• Slow roast chicken and fish in the oven at a low temperature with foil or a lid covering it during cooking

Avoid dishes where foods are too crisp, as toddlers are unlikely to eat meals when they have to chew the food for 5 minutes.

Chewing is a skill that children learn over time. Usually by age 4, children are able to fully chew using rotary chewing. This enables them to chew things like nuts and hard things. Until then, we can cut things up and cook them.

5. Toddlers Will Eat Meals With a New Utensil

I’ve been amazed with my own two kids, how they are so happy to eat almost anything with a new utensil. Toddlers love to start to learn utensil skills.

Maybe they just start with banging a fork against their rice, but this will eventually turn into eating rice with a fork. Toddlers love to start to use forks, spoons, “baby” knives, and some older ones (2+) may start to enjoy toothpicks. And it goes without saying, all meals and snacks should be supervised with toddlers.

If you are looking for specific utensils that your child will use to eat, check out the list I compiled of the best utensils for kids.

Image of broccoli with a fun forklift utensil that makes it a meal toddlers will eat

10 Balanced Meals that Toddlers Will Eat

Here are 10 meals that toddlers can learn to love when they are served without pressure and with a parent in charge of mealtime.

You can serve all of these foods completely separately, so that “the sauce isn’t touching”, and they can be made easy to chew.

Chicken & Veggies

Slow roasted chicken (cooked in the oven covered with foil)
White rice served with butter or olive oil
Roasted carrots (cook drizzled with oil and covered with foil in the oven)

Grilled Cheese & Soup

Grill whole grain bread with cheese
Veggie-based soup like tomato soup or mixed vegetable soup
Serve with diced soft fruit like pears or strawberries

Fish & Veggies

Slow roasted fish (cooked in the oven covered with foil)
Quinoa (rinsed before cooking to make softer and taste better) served with butter or olive oil
Roasted broccoli (cook with drizzled oil and covered with foil in the oven)

Veggie Pizza with Salad

Make homemade pizzas together, let them put toppings on
Cut up into small pieces after cooked
Side salad (chop lettuce into tiny pieces so that your toddler can manage them and shred any hard veggies you add, like carrots)
Clementines, chopped small

Pasta with Meatballs

Pasta sauce
Meatballs (diced small)
Serve everything separately and allow your child to choose what they want.
Shredded raw carrots on the side
Steamed broccoli


Ground taco meat/beans
Corn tortillas
Diced tomatoes, cucumbers, and finely shredded purple cabbage
Shredded cheese
Mashed avocado

Scrambled Eggs & Toast

Scrambled eggs
Whole grain toast with butter or peanut butter
Applesauce, unsweetened
Steamed broccoli (don’t forget veggies for breakfast)

Yogurt Parfaits

Plain unsweetened yogurt
Shredded apples and carrots
Give them the option of mixing things together

Beans and Rice

Canned beans, heated
White rice
Shredded cheese
Frozen peas and carrots, cooked
Give them the option of adding things together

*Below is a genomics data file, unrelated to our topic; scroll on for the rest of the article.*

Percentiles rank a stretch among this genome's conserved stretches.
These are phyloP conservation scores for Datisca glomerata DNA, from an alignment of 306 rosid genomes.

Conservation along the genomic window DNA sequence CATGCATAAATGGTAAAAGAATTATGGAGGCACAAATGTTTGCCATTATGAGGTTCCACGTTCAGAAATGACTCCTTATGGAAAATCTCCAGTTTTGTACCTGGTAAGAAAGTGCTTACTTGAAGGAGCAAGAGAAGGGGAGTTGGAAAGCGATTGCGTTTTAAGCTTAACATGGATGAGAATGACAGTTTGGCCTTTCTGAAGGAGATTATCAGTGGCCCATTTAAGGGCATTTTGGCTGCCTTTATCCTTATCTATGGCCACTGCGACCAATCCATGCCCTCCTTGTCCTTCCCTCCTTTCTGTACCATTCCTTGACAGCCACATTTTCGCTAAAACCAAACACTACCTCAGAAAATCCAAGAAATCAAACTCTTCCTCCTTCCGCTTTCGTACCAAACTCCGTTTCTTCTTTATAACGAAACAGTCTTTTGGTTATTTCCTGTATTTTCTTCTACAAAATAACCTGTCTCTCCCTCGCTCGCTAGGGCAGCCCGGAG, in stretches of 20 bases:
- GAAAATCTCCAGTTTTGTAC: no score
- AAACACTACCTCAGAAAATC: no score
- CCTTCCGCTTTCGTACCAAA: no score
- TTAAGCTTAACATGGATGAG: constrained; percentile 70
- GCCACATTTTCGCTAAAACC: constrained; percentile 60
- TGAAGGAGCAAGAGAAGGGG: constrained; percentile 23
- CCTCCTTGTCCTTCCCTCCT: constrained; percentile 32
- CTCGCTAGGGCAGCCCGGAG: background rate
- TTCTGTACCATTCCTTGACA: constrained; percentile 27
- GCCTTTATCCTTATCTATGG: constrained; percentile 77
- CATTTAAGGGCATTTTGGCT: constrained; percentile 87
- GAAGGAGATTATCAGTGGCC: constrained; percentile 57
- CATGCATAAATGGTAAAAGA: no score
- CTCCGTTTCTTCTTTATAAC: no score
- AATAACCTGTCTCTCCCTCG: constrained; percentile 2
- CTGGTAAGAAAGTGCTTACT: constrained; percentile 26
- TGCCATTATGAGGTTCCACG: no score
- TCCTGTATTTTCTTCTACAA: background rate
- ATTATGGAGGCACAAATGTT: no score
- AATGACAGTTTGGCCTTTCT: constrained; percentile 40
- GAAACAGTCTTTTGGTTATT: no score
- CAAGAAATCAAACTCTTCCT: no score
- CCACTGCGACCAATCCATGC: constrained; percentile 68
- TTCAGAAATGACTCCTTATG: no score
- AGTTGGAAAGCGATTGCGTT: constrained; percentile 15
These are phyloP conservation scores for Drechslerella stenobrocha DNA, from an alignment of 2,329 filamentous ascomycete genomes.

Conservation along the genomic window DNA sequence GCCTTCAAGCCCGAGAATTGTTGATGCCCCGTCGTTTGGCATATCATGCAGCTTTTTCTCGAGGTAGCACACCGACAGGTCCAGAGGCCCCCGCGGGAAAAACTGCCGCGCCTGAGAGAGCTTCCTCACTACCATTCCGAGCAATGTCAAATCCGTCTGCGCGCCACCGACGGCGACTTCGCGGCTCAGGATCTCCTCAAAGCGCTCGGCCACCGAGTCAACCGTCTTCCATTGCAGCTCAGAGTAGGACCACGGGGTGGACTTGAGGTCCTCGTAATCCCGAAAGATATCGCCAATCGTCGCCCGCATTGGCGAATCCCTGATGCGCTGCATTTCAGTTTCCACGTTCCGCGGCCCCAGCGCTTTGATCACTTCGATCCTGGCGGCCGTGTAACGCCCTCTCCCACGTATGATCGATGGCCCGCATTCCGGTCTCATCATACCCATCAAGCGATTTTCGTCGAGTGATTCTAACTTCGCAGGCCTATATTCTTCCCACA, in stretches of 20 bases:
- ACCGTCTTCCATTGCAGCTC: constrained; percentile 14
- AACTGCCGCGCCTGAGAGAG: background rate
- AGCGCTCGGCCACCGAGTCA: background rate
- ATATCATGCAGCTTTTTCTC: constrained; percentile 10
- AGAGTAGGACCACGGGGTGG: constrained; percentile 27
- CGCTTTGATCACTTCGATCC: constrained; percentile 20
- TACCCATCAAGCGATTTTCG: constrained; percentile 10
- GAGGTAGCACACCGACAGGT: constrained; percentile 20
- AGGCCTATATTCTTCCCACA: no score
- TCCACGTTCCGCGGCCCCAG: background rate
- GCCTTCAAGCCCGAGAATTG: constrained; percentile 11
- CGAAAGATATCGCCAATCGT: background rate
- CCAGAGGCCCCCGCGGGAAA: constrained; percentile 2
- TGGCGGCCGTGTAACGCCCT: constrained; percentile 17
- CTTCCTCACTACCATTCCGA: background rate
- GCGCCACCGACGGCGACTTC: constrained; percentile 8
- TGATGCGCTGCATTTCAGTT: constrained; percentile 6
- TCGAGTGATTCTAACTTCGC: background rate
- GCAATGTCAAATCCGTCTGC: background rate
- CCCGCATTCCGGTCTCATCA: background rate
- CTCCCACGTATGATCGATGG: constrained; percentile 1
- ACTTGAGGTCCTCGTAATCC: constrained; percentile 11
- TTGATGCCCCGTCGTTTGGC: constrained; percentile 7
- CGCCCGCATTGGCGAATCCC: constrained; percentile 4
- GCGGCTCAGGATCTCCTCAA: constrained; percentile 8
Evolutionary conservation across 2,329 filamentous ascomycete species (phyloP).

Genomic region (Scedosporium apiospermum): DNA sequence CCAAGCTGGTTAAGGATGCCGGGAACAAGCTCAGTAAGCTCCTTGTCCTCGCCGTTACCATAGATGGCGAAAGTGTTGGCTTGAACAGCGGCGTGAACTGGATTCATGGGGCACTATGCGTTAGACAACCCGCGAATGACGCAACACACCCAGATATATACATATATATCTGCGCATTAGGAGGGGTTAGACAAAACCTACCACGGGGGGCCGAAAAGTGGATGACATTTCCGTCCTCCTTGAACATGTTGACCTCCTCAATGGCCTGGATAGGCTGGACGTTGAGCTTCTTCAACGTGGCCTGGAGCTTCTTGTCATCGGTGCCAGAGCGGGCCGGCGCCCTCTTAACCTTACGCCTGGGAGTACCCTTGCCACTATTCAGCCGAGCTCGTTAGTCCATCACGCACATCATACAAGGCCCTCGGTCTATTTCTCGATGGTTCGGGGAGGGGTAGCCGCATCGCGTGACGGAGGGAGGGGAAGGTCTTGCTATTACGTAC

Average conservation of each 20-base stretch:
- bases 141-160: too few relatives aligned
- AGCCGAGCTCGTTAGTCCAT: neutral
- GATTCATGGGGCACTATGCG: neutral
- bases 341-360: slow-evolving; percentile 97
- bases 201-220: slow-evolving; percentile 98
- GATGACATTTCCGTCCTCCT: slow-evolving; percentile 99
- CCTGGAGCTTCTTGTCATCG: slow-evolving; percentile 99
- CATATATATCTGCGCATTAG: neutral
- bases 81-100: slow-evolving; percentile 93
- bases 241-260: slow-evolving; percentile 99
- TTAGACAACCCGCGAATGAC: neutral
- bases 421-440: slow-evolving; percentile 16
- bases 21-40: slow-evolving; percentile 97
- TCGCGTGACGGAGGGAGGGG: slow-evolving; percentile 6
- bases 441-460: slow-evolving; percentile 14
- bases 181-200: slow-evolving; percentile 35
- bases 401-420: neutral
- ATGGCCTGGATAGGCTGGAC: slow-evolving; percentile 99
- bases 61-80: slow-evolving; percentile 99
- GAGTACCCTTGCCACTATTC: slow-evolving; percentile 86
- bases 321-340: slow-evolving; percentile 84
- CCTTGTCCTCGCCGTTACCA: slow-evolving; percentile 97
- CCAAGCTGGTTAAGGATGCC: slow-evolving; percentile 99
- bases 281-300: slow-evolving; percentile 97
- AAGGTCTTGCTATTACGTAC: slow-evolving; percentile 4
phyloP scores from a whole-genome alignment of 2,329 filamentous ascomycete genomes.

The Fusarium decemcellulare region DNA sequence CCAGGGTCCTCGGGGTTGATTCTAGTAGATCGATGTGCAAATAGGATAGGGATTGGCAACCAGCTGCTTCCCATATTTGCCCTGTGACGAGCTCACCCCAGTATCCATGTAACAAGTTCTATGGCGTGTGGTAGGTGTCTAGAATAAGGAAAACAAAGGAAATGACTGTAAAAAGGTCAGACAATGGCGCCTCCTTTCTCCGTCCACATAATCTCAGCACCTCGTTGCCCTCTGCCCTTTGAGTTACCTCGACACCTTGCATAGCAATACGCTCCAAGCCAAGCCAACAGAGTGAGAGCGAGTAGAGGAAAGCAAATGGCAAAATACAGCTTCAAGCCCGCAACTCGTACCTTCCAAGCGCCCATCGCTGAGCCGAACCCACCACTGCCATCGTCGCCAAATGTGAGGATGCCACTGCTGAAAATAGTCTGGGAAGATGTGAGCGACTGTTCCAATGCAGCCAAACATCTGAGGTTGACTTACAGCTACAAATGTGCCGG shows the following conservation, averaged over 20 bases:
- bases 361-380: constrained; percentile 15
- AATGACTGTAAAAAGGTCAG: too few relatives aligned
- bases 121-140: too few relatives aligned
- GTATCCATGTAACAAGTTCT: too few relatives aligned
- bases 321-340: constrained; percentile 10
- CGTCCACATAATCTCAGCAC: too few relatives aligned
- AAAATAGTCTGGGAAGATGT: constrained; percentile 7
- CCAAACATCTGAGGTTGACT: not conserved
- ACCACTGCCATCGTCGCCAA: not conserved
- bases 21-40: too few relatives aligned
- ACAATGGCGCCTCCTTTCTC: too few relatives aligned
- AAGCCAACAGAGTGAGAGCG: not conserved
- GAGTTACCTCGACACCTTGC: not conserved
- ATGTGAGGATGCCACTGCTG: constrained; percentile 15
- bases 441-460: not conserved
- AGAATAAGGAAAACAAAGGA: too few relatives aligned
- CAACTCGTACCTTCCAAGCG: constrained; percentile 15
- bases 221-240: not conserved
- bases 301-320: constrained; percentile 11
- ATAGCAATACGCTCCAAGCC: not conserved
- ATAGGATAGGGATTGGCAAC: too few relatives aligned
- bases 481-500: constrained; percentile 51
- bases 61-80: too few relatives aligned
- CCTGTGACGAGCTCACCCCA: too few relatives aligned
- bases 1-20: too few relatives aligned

If you need more meal and snack ideas that are great for families with kids ages 1+, you might be interested in Real Easy Weekdays.

Jennifer Anderson

Jennifer Anderson is a registered dietitian with a masters of science in public health from Johns Hopkins Bloomberg School of Public Health. She is the founder and CEO of Kids Eat In Color - the world’s leading resource for helping get kids on the path to eating better without the mealtime battles.

This Post Has 10 Comments

  1. Claire King

    Hi! What have you found to be some of the best serving trays to separate food? On a bit of a budget…

    1. Jenny

      Jennifer uses silicone cupcake liners a lot! You could use paper ones or small bowls or divided plates. 🙂

    2. Kim

      Hi! Just a random mom here… Unsure if these are the best but I just bought two kinds of divided plates at Target that have 3 sections, they were $0.59 & $0.99 each! You can also use little bowls or silicone muffin cups to separate the different items like she showed in the taco bowl example. Or if you have a muffin tin or ice cube tray you can use those as serving trays.

  2. Kennedy Sanderson

    Claire, I’m sure Jennifer will respond but I recommend buying Amazon basics silicon muffin liners. You can use on any plate – they’re colorful and fun!

  3. Sarah Rowland

    Curious about the white rice (vs brown). Isn’t it pretty devoid of nutrients?

  4. Alison

    I cant wait to start implementing a lot of these things starting tomorrow.. this is amazing! Thank you so much

  5. Chris

    Hi there! Regarding casseroles etc – once or twice a week we serve a curry, stir fry etc. that I know my 2.5 year old won’t be keen on due to its mixed, sauce-y nature. There’s always one or two elements that are kept separate and I know she likes, and I figure for the rest it’s an ‘exposure’ to the family meal. Now I’m wondering if that’s pushing the concept of ‘exposure’. Any advice?

  6. Shannon Maehr

    I am finding all of your posts and blog articles to be very helpful – thank you!

    I have a very verbal, communicative, and independent 2.5 year old girl (she is my first and only as of right now). I have always exposed her to all foods and started feeding her purées and solid foods on the earlier side. She loves all fruit, tries veggies, and we have been using Amy’s “serve dessert with dinner” trick (it works beautifully). We have never restricted foods / treats.

    My issue is…NOODLES. She asks for them with every meal (I get away with NOT serving it for breakfast), but it is the one food she always wants and asks for with everything. I find myself serving it as “the one food your child will eat,” along with whatever my husband and I are having. The problem is that I feel as though I’m making a separate meal for her every time I cook. It has to be Mac and cheese, with butter / plain, or with sauce. It just feels counterproductive and counterintuitive at this point. It is difficult, then, for her to explore anything else on the plate for lunch / dinner. If I don’t serve it, it is not likely she will eat anything else.

    Is it OK to continue down this path? Should I ditch the noodles and she’ll catch on? What are your thoughts?

  7. Christy

    Thank you! Your techniques are working wonders in our household 🙂

Leave a Reply